Continuing his examination of migration in the COVID world, Edwin Tran examines how the pandemic has exposed risks in Lebanon and the wider region’s Kafala immigration system, and how this has resulted in extremely precarious positions for migrant workers amongst the collapse of the Lebanese Lira, which has rendered their meagre earnings almost worthless.

Known as the Kafala System, this institution has enabled countries like the United Arab Emirates to present themselves as pristine nations, with clean streets and beautiful malls. However, these polished surfaces are maintained by squalor living conditions and rampant employee abuse. It is said that for every block in Dubai, there are at least a dozen migrant workers in charge of its maintenance. Lulled by promises of relatively high wages (when compared from their home countries), these migrant workers make the journey mostly by necessity. Remittances play a key part in the economic security of many South Asian and East African countries. According to the World Bank, Bengali workers sent nearly $15 billion back to Bangladesh last year, making it the second highest source of income for the country. With many families in these countries living below the poverty line, the opportunity for better economic circumstances is one few could refuse.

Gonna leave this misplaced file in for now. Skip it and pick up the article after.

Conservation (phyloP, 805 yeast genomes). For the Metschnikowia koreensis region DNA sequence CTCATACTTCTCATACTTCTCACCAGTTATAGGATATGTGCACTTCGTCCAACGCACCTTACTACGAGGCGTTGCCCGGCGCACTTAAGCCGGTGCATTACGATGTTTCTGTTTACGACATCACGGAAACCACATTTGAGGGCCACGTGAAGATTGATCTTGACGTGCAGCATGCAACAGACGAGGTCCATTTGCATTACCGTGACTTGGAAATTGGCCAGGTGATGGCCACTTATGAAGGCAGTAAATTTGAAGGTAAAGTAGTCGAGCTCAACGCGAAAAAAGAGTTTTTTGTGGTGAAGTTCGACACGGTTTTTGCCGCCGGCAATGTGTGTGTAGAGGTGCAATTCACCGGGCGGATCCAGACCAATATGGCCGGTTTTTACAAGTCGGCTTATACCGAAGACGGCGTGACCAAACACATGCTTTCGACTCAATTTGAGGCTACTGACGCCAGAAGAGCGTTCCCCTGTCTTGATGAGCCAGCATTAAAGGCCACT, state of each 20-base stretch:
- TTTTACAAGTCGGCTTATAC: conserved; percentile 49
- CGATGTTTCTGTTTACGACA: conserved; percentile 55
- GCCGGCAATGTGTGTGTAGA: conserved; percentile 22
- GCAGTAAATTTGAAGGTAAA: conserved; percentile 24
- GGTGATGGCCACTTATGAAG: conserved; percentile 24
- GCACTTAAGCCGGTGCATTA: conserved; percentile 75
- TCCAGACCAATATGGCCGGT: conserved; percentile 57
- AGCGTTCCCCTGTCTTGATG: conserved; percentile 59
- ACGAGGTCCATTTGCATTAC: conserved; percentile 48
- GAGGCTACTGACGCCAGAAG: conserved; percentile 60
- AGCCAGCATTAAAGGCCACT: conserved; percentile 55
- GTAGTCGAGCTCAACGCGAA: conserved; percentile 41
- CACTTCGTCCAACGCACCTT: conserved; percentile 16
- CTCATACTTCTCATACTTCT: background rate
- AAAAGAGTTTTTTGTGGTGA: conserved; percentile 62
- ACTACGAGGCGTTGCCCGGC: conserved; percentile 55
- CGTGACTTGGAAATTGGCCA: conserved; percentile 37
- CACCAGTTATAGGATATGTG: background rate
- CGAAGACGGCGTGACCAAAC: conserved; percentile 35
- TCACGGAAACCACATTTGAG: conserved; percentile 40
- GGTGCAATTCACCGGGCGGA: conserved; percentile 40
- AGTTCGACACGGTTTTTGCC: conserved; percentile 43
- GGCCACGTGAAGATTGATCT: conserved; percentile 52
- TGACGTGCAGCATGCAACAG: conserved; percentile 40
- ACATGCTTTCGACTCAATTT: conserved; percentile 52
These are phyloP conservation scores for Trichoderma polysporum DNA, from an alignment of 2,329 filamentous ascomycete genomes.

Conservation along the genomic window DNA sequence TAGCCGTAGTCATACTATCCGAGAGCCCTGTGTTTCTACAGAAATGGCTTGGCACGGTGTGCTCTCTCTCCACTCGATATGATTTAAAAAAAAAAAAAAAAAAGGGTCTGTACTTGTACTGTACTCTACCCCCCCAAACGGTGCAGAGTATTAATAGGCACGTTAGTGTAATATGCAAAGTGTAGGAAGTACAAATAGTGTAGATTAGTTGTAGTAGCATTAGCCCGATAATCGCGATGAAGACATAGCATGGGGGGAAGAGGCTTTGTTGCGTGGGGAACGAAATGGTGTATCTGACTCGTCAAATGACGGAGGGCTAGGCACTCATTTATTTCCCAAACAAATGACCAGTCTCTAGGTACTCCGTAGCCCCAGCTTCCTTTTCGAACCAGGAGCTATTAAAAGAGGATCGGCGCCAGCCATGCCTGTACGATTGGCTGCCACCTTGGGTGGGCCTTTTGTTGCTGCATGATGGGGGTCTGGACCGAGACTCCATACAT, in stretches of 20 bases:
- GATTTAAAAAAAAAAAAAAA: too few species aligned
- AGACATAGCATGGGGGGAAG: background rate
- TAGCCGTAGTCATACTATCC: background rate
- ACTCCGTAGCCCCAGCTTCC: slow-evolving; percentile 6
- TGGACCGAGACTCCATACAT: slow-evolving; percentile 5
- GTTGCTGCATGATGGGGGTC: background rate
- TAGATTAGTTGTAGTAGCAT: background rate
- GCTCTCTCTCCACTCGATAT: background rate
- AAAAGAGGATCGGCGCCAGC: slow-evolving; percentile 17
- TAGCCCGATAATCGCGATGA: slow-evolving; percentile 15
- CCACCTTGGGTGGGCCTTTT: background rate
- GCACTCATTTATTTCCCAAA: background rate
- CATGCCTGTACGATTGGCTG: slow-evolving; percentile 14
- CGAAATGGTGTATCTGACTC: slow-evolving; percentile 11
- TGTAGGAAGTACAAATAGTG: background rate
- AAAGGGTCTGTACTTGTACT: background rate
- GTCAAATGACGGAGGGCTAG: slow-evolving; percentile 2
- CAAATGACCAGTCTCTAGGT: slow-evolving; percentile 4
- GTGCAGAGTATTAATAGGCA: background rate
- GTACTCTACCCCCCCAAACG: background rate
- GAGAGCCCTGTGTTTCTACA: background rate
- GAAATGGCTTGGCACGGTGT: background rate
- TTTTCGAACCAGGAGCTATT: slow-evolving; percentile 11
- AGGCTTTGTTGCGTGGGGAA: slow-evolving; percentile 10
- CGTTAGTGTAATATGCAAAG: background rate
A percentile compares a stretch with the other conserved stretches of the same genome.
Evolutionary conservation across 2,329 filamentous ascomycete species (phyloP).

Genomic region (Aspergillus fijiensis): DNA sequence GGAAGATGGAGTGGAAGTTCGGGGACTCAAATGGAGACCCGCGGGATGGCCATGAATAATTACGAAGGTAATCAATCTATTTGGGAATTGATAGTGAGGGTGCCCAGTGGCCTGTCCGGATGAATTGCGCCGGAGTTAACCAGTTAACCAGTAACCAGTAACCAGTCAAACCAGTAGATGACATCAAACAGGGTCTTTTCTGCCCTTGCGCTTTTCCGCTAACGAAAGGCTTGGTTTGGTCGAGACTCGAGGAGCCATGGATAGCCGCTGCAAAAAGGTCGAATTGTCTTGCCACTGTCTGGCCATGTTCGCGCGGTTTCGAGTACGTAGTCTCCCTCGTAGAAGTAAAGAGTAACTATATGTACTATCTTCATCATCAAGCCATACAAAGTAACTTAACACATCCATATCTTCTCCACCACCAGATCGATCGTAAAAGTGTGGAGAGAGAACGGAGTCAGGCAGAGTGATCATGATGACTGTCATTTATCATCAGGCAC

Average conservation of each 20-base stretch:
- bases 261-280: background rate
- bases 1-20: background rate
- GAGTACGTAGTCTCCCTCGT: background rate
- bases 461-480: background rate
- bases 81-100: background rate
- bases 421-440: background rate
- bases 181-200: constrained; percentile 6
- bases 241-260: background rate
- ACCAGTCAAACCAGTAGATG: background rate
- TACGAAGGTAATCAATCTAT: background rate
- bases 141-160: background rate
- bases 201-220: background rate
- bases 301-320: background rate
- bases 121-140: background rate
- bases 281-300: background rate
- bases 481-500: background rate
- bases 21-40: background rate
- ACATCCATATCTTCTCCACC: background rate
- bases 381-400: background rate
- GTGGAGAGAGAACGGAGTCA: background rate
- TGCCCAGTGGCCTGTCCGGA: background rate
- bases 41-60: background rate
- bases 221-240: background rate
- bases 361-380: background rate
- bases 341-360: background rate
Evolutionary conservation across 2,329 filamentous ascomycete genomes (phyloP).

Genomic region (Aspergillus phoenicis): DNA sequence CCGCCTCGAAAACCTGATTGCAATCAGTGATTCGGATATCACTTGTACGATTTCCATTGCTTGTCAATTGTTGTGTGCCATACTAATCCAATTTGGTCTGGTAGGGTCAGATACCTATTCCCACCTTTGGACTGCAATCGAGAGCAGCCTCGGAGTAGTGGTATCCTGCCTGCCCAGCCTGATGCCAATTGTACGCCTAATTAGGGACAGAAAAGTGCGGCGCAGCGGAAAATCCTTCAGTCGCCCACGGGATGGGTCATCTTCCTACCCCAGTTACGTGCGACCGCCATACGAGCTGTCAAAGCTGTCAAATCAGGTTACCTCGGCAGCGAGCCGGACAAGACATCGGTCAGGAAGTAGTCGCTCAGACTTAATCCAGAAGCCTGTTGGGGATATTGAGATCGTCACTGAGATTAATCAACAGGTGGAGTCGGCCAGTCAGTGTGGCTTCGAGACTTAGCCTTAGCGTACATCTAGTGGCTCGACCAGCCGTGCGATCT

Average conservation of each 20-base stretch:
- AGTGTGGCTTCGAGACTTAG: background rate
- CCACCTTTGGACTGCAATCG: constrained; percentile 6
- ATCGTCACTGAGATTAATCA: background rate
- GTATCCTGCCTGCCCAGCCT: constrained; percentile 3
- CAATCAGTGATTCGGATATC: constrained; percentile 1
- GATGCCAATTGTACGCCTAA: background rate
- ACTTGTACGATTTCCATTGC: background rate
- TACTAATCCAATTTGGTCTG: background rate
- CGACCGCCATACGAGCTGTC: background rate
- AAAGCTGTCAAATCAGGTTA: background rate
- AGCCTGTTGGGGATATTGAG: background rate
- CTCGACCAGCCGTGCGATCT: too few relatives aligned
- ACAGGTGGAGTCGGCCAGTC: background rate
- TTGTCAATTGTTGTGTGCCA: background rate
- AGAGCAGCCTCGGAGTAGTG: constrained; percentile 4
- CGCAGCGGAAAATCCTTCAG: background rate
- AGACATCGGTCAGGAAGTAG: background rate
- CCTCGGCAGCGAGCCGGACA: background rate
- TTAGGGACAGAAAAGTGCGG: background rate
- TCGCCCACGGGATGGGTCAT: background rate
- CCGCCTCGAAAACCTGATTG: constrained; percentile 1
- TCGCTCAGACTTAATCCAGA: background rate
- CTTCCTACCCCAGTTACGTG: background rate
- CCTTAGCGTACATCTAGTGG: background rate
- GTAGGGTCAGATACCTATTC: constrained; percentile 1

English | July 15, 2020



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